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Nashville Symphony Showcases Eastern European composers at January 30 – February 1 Concerts

Nashville Symphony Showcases Eastern European composers at January 30 – February 1 Concerts

Program features concertmaster Jun Iwasaki as soloist, plus Brahms’ enduring Third Symphony

Nashville, Tenn. (January 23, 2020) — The Nashville Symphony’s 2019/20 Classical Series resumes on January 30 – February 1 at Schermerhorn Symphony Center withRomantic Rhapsodies, as guest conductor Lawrence Foster and the orchestra perform Brahms’ Third Symphony, followed by a musical journey to Eastern Europe with George Enescu’s Romanian Rhapsody No. 1 and 2, and Béla Bartók’s Rhapsody No. 1 and 2 for Violin and Orchestra, the latter featuring Symphony concertmaster Jun Iwasaki as violin soloist.

Great seats are available starting at $27 (prices subject to change, additional fees apply), and the Symphony’s Soundcheck program offers $10 tickets to students in K-12, college and graduate school.


About the Program

  • The term “rhapsody” is derived from the ancient Greeks and roughly translates to “songs stitched together.” Rhapsodies are typically one-movement, episodic works that bring together an array of tunes in a free-flowing manner and usually feature a wide range of contrasting moods and tones. Both Bartók and Enescu pulled from the authentic folk music of Eastern Europe for the material in their respective rhapsodies.


  • One of Hungary’s most important composers (along with Franz Lizst), Béla Bartók was a pioneer in the field of ethnomusicology – the study of music from cultural and social perspectives. His rhapsodies came about at the end of a decade that included some of the most challenging scores of his career, when he realized he needed to write more accessible material. Drawing from Romanian folk material for the majority of the melodies in these works, Bartók also employed a two-part structure that is derived from the “verbunkos,” traditional dance music that was used to attract recruits to the Austro-Hungarian military.


  • The Nashville Symphony’s concertmaster since 2011, Jun Iwasaki has been hailed by the Fort Worth Star Telegram for his ability to “…reach into violin and pull out bouquets of sound, then reach behind your ear and touch your soul.” A graduate of the Cleveland Institute of Music’s prestigious Concertmaster Academy, Iwasaki teaches at the Blair School of Music and serves as the artistic director of Portland (OR) Summer Ensembles, a chamber music workshop for young musicians.


  • Romanian composer George Enescu was as one of the most exceptional child prodigies in music history, which regularly earns him comparisons to Mozart. He was already composing by the age of 7 when he gained admission to the prestigious Vienna Conservatory, and he was only 16 when his Poème Roumain (Romanian Poem for Orchestra) premiered in Paris. He wrote his two Romanian Rhapsodies four years later, which were performed in reverse order (per Enescu’s wishes) in Bucharest in 1903. The first of the two rhapsodies was such a success that he would later bemoan that it eclipsed his later compositions.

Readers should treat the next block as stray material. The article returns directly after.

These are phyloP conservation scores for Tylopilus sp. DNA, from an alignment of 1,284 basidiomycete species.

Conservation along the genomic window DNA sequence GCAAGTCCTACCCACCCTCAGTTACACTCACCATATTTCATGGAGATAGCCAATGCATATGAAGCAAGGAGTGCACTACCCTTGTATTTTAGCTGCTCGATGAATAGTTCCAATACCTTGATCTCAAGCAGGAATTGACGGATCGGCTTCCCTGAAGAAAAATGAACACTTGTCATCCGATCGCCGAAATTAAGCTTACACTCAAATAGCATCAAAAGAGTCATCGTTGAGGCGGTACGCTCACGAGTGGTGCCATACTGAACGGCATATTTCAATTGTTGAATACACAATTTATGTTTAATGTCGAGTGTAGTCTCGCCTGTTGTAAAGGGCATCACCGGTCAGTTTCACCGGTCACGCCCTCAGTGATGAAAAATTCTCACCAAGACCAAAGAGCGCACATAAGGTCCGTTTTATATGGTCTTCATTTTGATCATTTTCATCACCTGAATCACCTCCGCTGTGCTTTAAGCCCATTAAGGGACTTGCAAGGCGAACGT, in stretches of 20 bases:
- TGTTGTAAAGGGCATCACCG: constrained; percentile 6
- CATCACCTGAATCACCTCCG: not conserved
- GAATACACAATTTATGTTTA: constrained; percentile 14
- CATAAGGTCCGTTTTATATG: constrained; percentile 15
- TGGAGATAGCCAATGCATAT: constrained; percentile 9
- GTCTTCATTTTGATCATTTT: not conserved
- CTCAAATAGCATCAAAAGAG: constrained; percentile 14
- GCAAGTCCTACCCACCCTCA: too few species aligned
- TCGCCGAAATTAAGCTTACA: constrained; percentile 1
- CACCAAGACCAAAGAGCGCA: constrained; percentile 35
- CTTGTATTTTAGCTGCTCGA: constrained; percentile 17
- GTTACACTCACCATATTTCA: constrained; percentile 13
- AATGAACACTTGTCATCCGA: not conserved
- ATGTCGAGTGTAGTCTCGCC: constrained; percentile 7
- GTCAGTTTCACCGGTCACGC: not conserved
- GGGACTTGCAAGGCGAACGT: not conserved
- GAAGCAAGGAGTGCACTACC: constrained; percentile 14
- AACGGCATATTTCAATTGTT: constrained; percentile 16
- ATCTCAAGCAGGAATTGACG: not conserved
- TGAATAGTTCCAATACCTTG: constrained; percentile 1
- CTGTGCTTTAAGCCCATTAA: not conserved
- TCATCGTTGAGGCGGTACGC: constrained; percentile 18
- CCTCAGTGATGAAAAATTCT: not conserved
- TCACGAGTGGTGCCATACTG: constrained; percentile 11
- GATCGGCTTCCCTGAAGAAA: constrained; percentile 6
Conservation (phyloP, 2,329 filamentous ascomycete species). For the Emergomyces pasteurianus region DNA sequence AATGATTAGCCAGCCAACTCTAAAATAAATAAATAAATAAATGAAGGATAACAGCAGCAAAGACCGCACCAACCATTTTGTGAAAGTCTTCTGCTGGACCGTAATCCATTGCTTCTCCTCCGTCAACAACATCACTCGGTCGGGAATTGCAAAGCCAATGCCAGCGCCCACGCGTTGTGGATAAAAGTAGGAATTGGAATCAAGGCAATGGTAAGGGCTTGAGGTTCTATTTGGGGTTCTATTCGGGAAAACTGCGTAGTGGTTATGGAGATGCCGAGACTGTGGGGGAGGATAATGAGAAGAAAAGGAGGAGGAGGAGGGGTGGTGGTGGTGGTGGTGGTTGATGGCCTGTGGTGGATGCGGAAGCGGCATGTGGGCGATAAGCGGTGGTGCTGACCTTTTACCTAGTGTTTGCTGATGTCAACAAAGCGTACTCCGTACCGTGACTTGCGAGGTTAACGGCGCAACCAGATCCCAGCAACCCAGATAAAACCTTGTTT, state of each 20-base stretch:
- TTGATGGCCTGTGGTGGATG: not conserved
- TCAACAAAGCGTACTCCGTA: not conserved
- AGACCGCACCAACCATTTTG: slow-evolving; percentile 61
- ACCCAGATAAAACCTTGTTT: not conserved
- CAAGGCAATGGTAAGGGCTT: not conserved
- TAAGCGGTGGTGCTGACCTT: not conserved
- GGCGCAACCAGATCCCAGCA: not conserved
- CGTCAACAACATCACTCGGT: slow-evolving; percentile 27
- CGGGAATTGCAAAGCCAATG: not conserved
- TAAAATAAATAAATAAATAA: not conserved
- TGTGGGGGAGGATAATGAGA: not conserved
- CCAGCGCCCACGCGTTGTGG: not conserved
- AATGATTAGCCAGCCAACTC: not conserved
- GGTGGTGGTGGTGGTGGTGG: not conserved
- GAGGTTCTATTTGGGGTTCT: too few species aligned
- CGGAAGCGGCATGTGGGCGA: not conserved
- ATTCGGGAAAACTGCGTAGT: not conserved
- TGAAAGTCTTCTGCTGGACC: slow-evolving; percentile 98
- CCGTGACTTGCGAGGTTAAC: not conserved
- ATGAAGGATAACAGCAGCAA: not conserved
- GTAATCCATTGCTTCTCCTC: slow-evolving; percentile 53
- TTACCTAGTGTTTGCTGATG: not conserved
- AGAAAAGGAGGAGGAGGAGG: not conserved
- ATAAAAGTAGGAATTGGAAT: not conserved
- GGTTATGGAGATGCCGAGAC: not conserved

• Brahms was a central figure in the famed “War of the Romantics,” a mid-19th century feud that pitted him and other traditional composers against a progressive movement led by Richard Wagner and Liszt. The feud also threatened the premiere of Brahms’ Third Symphony on December 2, 1883, when Wagner supporters tried to disrupt the performance in a Vienna concert hall, creating a conflict that nearly resulted in a duel. The performance ultimately went ahead, and the piece earned rave reviews.


Tickets for Romantic Rhapsodies may be purchased:

Full program notes, artist bios, a Spotify playlist and more can be found at


The GRAMMY® Award-winning Nashville Symphony has earned an international reputation for its innovative programming and its commitment to performing, recording and commissioning works by America’s leading composers. The Nashville Symphony has released more than 30 recordings on Naxos, which have received 24 GRAMMY® nominations and 13 GRAMMY® Awards, making it one of the most active recording orchestras in the country. The orchestra has also released recordings on Decca, Deutsche Grammophon and New West Records, among other labels. With more than 140 performances annually, the orchestra offers a broad range of classical, pops and jazz, and children’s concerts, while its extensive education and community engagement programs reached 45,000 children and adults during the 2018/19 season.



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